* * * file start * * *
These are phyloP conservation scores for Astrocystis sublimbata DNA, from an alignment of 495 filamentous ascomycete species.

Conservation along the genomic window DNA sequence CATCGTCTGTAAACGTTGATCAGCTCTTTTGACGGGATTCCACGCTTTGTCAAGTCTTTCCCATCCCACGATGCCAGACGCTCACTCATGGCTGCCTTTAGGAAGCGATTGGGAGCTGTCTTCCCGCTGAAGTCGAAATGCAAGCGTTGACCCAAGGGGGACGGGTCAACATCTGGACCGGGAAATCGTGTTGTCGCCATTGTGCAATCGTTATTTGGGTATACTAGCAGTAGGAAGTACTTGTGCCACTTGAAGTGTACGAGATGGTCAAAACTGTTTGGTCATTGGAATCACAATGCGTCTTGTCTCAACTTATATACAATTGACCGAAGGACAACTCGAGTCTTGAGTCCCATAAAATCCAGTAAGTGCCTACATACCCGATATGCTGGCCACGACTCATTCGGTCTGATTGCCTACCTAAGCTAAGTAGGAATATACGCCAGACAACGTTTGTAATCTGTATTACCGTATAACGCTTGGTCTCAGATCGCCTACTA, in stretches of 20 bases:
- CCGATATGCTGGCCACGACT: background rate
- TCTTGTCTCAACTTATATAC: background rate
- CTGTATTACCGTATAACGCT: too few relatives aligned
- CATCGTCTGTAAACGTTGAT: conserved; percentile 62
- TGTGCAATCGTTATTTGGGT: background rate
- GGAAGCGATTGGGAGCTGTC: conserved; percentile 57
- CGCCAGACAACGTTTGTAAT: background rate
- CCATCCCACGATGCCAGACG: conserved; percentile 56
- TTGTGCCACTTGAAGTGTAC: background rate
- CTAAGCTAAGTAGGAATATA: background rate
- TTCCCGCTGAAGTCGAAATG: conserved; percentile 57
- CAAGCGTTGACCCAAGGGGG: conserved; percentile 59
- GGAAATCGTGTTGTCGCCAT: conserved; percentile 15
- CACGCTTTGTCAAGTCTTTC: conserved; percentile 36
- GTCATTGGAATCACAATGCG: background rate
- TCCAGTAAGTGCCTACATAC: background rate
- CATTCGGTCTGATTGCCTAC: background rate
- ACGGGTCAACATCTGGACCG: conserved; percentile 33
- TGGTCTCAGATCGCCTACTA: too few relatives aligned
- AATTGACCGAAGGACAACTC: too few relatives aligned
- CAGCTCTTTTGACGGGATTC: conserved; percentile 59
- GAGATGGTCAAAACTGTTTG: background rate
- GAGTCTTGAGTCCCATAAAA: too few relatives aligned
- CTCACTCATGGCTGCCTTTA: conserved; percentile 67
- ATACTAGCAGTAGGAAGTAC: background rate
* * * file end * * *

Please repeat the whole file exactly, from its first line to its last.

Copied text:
These are phyloP conservation scores for Astrocystis sublimbata DNA, from an alignment of 495 filamentous ascomycete species.

Conservation along the genomic window DNA sequence CATCGTCTGTAAACGTTGATCAGCTCTTTTGACGGGATTCCACGCTTTGTCAAGTCTTTCCCATCCCACGATGCCAGACGCTCACTCATGGCTGCCTTTAGGAAGCGATTGGGAGCTGTCTTCCCGCTGAAGTCGAAATGCAAGCGTTGACCCAAGGGGGACGGGTCAACATCTGGACCGGGAAATCGTGTTGTCGCCATTGTGCAATCGTTATTTGGGTATACTAGCAGTAGGAAGTACTTGTGCCACTTGAAGTGTACGAGATGGTCAAAACTGTTTGGTCATTGGAATCACAATGCGTCTTGTCTCAACTTATATACAATTGACCGAAGGACAACTCGAGTCTTGAGTCCCATAAAATCCAGTAAGTGCCTACATACCCGATATGCTGGCCACGACTCATTCGGTCTGATTGCCTACCTAAGCTAAGTAGGAATATACGCCAGACAACGTTTGTAATCTGTATTACCGTATAACGCTTGGTCTCAGATCGCCTACTA, in stretches of 20 bases:
- CCGATATGCTGGCCACGACT: background rate
- TCTTGTCTCAACTTATATAC: background rate
- CTGTATTACCGTATAACGCT: too few relatives aligned
- CATCGTCTGTAAACGTTGAT: conserved; percentile 62
- TGTGCAATCGTTATTTGGGT: background rate
- GGAAGCGATTGGGAGCTGTC: conserved; percentile 57
- CGCCAGACAACGTTTGTAAT: background rate
- CCATCCCACGATGCCAGACG: conserved; percentile 56
- TTGTGCCACTTGAAGTGTAC: background rate
- CTAAGCTAAGTAGGAATATA: background rate
- TTCCCGCTGAAGTCGAAATG: conserved; percentile 57
- CAAGCGTTGACCCAAGGGGG: conserved; percentile 59
- GGAAATCGTGTTGTCGCCAT: conserved; percentile 15
- CACGCTTTGTCAAGTCTTTC: conserved; percentile 36
- GTCATTGGAATCACAATGCG: background rate
- TCCAGTAAGTGCCTACATAC: background rate
- CATTCGGTCTGATTGCCTAC: background rate
- ACGGGTCAACATCTGGACCG: conserved; percentile 33
- TGGTCTCAGATCGCCTACTA: too few relatives aligned
- AATTGACCGAAGGACAACTC: too few relatives aligned
- CAGCTCTTTTGACGGGATTC: conserved; percentile 59
- GAGATGGTCAAAACTGTTTG: background rate
- GAGTCTTGAGTCCCATAAAA: too few relatives aligned
- CTCACTCATGGCTGCCTTTA: conserved; percentile 67
- ATACTAGCAGTAGGAAGTAC: background rate